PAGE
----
Our son meanwhile flunked out of one college and then did really well at a second college last spring. He had some problems in the fall because he missed a week with the flu, but we hoped the spring would be better. But he didn't show up for a meeting with his academic coach yesterday and isn't answering his phone or email last night or today.

My therapist's office messed up and gave someone else an appointment next week that I had sent them two emails saying I wanted. They can give me another one not as good, but it does feel like my safety net is unreliable.

Saturday, January 15, 2011

Saturday, January 01, 2011

Christmas letter

Here's what we sent this year:

Dear Friends,

We have had a much easier year this year, happily moved into our renovated house. We enjoyed tomatoes, snow peas, and even eggplant from our two raised bed gardens.

John’s illness is progressing slowly. He is still able to travel, including a trip to Bremen, Germany, and Stockholm with Andreas and Nino, German friends from graduate school days. He enjoys organizing wine dinners and a local group called Drinking Liberals. We celebrated John’s 65th birthday in August with a small dinner party. We drank a bottle of 1842 Madeira we had bought on our honeymoon in Madeira in 1987.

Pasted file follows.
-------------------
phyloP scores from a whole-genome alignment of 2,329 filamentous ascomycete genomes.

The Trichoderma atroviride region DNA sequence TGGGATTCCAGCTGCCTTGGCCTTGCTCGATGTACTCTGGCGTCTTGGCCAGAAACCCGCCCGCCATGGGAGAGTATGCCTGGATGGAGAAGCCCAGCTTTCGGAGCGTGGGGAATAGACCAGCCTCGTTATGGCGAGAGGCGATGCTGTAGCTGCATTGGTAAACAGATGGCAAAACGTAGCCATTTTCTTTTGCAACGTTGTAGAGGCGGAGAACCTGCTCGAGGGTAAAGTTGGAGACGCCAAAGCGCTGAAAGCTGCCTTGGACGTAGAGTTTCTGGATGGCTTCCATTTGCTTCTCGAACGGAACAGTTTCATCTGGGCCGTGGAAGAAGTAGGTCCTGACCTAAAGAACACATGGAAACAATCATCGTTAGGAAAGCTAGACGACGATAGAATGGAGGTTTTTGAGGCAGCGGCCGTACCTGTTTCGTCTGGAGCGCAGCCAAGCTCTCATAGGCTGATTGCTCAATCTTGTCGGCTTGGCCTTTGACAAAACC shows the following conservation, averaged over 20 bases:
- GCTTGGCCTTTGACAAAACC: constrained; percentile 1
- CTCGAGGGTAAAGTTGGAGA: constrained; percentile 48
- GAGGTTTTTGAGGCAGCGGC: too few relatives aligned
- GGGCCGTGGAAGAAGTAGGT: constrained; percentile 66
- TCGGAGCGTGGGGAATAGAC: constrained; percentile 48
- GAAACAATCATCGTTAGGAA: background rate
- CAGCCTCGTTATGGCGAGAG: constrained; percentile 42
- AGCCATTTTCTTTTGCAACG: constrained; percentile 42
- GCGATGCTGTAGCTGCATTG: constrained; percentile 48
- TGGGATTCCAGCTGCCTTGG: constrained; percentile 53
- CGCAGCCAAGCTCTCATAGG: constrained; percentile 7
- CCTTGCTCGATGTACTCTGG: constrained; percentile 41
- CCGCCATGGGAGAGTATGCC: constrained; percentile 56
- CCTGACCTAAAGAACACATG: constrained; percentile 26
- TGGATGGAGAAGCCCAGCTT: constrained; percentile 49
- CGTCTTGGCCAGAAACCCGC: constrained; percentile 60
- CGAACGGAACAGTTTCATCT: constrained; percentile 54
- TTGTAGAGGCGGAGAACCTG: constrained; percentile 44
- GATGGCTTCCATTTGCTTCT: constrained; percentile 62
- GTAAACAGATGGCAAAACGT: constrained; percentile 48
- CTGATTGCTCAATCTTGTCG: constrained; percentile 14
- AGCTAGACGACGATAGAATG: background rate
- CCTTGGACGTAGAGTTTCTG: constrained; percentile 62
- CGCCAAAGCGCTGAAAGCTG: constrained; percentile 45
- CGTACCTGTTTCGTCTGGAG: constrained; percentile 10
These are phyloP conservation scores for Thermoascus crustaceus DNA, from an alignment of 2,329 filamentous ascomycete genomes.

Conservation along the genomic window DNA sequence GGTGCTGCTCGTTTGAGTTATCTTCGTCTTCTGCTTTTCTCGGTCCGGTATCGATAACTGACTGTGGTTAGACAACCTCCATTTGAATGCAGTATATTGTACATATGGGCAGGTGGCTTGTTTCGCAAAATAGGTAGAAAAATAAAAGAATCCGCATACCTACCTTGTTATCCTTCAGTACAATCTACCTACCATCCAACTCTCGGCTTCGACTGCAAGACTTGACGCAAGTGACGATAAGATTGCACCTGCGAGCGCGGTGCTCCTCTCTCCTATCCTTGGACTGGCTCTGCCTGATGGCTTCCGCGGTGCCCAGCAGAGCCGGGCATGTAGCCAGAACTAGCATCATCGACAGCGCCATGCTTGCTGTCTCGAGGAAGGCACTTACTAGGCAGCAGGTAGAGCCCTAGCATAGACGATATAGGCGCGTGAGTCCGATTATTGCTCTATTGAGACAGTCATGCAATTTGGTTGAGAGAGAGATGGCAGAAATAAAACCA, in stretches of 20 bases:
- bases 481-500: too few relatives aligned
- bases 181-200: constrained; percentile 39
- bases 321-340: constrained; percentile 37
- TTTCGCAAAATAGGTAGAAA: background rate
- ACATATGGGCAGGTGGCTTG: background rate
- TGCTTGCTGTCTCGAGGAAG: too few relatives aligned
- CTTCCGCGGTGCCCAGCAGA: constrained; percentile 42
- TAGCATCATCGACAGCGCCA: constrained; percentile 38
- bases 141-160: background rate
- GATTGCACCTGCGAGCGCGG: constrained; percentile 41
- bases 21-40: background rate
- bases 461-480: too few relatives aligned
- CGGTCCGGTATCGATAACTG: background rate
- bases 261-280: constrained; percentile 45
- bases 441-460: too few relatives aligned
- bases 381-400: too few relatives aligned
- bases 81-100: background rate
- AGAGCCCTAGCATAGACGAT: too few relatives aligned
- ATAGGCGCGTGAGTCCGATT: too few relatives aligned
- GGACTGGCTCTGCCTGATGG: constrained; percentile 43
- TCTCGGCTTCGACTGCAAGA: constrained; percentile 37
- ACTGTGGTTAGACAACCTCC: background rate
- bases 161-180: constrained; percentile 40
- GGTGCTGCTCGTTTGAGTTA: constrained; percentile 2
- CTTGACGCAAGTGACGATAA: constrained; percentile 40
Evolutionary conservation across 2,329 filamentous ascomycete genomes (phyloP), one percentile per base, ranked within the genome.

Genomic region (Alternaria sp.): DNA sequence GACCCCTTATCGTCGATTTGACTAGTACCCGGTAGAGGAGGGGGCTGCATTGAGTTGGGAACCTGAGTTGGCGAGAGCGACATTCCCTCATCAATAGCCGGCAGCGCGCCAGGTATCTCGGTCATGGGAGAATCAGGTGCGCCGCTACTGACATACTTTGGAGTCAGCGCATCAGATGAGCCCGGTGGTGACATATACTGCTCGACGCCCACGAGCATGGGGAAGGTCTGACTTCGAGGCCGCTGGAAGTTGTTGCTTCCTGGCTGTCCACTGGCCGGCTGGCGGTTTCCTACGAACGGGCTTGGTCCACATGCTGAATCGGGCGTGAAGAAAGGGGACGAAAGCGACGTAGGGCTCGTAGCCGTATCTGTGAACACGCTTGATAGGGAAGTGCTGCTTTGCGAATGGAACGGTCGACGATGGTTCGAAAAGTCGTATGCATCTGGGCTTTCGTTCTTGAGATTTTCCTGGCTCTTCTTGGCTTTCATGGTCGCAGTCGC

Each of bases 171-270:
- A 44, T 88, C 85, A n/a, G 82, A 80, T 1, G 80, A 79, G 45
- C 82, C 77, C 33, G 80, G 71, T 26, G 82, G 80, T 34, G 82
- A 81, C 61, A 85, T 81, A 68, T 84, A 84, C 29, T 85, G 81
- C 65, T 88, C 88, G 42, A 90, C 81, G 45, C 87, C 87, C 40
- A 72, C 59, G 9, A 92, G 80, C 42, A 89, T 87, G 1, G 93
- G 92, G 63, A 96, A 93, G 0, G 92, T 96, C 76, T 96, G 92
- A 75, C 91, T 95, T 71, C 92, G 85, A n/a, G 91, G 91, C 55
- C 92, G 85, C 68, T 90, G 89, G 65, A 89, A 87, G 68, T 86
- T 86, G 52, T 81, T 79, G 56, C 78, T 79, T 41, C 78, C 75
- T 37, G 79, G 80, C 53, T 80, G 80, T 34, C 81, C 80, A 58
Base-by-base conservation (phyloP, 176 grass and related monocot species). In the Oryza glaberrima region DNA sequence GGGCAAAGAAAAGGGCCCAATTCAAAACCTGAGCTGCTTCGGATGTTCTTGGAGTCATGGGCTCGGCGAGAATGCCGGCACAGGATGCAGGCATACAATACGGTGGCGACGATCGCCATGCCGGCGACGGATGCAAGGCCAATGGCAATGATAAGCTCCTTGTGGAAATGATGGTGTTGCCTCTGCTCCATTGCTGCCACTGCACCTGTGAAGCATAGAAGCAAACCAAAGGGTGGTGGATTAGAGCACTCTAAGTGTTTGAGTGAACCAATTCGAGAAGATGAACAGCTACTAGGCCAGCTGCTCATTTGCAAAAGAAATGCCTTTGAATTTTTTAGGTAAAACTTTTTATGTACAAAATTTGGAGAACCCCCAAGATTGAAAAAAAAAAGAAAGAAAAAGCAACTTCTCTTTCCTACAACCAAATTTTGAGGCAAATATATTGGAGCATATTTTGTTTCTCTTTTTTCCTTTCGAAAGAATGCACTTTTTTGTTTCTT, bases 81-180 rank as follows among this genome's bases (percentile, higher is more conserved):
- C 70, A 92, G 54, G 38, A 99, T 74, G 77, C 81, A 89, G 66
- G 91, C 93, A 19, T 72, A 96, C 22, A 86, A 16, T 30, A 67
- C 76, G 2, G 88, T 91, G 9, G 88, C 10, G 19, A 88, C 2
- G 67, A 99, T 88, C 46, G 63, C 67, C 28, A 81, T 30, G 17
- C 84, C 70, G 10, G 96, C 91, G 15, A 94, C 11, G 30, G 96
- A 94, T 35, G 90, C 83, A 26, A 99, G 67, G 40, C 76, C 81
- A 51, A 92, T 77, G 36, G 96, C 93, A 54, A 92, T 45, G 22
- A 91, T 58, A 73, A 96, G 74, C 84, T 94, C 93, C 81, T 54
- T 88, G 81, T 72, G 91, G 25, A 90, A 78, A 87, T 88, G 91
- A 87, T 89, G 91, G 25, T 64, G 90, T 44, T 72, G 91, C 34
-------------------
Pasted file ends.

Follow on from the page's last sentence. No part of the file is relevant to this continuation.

Pam spent a lot of time this year helping Elizabeth with the college process. Pam did do one short triathlon in the fall but is doing less training than in recent years. The Science and Technology in Society program she runs is hanging in there, though it has been a stressful year because her closest colleague in the program had a successful heart transplant. Her new excuse for some peaceful time is fountain pens with many colors of ink.